See 2 Restatement (Second), Torts § 442B (1965); 2 Restatement (Second), supra, § 448 ("The act of a third person in committing an intentional tort or crime is a superseding cause of harm to another resulting therefrom, although the actor's negligent conduct created a situation which afforded an opportunity to the third person to commit such a tort or crime, unless the actor at the time of (his/her) negligent conduct realized or should have realized that such a situation might be created, and that a third person might avail himself of the opportunity to commit such a tort or crime"); 2 Restatement (Second), supra, § 449 ("If the likelihood that a third person may act in a particular manner is the hazard or one of the hazards which makes the actor negligent, such an act whether innocent, negligent, intentionally tortious, or criminal does not prevent the actor from being liable for harm caused thereby").

Doe v. Manheimer, 212 Conn. 748, 759 (1989) (following Restatement (Second), Torts § 442B, by holding that "a negligent defendant, whose conduct creates or increases the risk of a particular harm and is a substantial factor in causing that harm, is not relieved from liability by the intervention of another person, except where the harm is intentionally caused by a third person and is not within the scope of the risk of created by the defendant's conduct. . . .  'The reason [for the general rule precluding liability where the intervening act is intentional or criminal] is that in such a case the third person has deliberately assumed control of the situation, and all responsibility for the consequences of (his/her) act is shifted to him.' 2 Restatement (Second), Torts § 442B, comment c.  'Such tortious or criminal acts may in themselves be foreseeable, [however,] and so within the scope of the created risk. . . .'").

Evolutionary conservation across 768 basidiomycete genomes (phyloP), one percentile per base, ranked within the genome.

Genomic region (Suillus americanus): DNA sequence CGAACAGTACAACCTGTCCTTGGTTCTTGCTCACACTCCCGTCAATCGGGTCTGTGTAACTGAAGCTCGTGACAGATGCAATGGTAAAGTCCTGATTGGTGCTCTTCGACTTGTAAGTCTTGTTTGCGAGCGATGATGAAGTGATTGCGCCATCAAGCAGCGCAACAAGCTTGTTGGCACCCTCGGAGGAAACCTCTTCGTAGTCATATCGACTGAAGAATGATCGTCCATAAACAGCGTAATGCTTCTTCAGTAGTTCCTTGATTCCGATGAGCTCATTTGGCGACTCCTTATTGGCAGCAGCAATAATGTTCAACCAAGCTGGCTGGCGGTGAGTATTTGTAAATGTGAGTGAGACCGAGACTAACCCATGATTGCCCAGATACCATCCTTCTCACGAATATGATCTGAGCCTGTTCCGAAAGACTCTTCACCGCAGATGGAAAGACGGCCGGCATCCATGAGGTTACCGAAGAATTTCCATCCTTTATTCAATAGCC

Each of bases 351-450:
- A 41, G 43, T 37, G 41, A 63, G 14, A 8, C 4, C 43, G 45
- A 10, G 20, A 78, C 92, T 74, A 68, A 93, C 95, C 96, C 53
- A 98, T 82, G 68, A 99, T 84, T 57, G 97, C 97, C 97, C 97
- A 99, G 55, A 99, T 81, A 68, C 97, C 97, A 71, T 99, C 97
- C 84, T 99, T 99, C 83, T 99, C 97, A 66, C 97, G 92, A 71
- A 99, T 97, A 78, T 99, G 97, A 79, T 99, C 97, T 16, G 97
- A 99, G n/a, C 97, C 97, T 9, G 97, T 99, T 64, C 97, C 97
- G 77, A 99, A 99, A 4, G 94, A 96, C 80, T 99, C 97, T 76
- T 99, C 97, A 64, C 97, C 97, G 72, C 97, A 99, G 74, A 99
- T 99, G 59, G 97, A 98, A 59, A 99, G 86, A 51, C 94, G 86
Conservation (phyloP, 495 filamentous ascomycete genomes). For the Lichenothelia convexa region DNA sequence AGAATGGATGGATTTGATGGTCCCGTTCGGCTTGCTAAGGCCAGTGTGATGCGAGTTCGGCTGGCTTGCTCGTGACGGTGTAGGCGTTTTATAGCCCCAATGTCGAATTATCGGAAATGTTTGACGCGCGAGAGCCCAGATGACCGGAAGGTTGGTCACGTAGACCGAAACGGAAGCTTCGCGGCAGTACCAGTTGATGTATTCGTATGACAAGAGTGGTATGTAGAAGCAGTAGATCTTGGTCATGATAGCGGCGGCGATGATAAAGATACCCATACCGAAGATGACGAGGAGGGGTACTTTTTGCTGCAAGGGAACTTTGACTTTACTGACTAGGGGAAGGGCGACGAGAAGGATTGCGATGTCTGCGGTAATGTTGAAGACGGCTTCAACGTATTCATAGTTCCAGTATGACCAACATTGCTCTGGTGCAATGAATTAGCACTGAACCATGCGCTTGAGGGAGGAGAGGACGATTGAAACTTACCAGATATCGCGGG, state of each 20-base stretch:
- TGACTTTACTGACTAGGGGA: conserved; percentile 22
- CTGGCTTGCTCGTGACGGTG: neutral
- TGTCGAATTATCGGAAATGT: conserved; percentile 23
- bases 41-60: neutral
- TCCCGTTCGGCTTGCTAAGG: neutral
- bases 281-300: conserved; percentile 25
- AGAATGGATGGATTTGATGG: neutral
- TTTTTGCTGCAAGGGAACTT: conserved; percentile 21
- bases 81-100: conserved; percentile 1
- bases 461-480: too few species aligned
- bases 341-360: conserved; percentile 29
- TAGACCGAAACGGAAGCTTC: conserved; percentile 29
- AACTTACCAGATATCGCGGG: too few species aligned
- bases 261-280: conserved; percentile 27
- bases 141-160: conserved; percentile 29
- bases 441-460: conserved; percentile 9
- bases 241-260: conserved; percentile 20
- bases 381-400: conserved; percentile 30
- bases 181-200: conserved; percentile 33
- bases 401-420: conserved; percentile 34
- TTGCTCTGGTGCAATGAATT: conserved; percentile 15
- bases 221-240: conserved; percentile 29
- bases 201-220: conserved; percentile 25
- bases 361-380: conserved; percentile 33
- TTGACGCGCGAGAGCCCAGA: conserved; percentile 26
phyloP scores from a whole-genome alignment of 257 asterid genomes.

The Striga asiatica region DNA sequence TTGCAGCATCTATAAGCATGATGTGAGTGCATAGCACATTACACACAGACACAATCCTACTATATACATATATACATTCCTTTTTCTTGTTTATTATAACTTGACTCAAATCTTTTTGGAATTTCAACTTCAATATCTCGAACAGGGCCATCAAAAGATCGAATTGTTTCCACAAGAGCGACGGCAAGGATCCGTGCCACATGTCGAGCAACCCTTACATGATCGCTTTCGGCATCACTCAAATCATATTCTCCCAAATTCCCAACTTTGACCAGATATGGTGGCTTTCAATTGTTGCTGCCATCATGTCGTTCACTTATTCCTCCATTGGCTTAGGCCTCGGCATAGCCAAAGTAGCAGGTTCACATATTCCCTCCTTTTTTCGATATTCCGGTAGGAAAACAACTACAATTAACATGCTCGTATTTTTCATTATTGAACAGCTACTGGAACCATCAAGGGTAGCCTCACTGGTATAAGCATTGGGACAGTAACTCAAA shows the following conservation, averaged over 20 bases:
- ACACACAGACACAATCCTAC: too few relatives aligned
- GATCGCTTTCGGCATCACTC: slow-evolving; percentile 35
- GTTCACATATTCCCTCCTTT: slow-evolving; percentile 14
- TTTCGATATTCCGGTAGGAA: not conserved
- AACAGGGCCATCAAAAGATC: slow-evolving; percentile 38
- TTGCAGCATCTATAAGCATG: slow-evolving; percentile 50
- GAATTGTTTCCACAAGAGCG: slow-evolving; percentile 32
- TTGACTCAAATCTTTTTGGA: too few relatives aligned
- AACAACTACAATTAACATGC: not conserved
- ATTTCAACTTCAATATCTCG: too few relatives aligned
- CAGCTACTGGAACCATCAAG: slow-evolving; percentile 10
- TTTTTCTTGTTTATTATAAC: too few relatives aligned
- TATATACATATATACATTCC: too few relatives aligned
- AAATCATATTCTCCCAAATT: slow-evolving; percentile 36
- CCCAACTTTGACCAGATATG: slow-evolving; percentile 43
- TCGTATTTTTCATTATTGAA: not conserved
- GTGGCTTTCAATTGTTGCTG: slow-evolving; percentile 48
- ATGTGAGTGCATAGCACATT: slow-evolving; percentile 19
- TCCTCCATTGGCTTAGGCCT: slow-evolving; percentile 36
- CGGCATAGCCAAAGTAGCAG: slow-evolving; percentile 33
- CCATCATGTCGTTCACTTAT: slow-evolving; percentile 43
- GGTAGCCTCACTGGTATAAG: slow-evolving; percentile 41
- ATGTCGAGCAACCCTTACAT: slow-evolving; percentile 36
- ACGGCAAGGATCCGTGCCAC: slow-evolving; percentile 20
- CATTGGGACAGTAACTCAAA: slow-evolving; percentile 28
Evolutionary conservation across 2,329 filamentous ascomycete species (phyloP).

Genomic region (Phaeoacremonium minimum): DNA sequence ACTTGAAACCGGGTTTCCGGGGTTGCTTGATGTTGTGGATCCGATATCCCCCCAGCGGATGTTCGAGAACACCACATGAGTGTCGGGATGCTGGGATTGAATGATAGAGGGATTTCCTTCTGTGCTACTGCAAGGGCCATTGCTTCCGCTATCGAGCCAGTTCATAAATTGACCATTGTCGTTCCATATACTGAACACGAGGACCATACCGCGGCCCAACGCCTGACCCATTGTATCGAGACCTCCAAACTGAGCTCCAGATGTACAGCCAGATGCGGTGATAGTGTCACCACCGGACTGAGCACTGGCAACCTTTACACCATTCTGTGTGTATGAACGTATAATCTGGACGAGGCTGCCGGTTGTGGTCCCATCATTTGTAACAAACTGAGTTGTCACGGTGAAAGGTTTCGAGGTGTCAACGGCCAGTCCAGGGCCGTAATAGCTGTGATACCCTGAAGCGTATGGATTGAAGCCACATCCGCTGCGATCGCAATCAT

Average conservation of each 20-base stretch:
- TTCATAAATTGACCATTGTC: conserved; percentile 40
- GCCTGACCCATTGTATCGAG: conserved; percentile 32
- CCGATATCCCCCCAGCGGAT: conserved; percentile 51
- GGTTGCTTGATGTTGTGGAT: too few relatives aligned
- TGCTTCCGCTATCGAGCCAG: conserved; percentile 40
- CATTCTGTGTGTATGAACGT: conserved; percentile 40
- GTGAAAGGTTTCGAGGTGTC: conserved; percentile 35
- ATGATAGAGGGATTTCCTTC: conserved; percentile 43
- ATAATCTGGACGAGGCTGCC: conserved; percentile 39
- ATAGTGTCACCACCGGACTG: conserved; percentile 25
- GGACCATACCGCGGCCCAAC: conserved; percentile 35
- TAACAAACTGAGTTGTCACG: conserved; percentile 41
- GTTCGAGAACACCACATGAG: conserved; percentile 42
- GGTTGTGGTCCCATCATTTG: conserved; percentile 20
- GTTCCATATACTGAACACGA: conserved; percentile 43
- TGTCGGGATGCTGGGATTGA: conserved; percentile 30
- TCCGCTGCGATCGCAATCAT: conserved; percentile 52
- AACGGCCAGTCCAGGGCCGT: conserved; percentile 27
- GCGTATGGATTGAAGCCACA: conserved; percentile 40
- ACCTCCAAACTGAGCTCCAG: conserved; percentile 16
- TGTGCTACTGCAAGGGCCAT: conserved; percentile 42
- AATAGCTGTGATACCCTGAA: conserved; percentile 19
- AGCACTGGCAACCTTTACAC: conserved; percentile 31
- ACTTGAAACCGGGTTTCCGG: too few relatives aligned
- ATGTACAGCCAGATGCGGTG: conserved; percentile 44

Notes

Prior to 2003, Connecticut courts used the term "superseding cause" to describe intervening causes of two types, which operated to defeat claims of liability against defendant tortfeasors in different ways.  First, the term was used to describe any cause intervening between the time of the defendant's allegedly tortious conduct and that of the plaintiff's claimed injury which contributed so substantially to the production of the injury as to make the defendant's contribution to the injury merely trivial or inconsequential, and thus to establish that the defendant's conduct was not a proximate cause of the injury.  See, e.g., Corey v. Phillips, 126 Conn. 246, 254-55 (1939) ("'[t]he injury resulting from [negligent conduct] need not be the direct or immediate result of the wrongful act; if it is probable and a natural result, that is according to the operations of natural laws, it is enough,' nevertheless, 'the connection between negligence and injury may be broken by what the law terms an intervening cause, if the intervening cause in fact break the connection; . . . the intervening cause . . . must be a cause, whether intelligent or not, which so entirely supersedes the operation of the defendant's negligence that it alone, without his negligence contributing thereto in any degree, produces the injury . . . ."); Boileau v. Williams, 121 Conn. 432, 439-41 (1936).  This usage was formally abandoned by our Supreme Court in Barry v. Quality Steel Products, Inc., 263 Conn. 424 (2003), because it erroneously suggested to jurors that the plaintiff did not bear the entire burden of proof on the issue of proximate causation.  The interplay between the defendant's tortious conduct and other alleged causes of the plaintiff's claimed injury is covered by Instruction 3.1-5, Proximate Cause - Multiple Causes.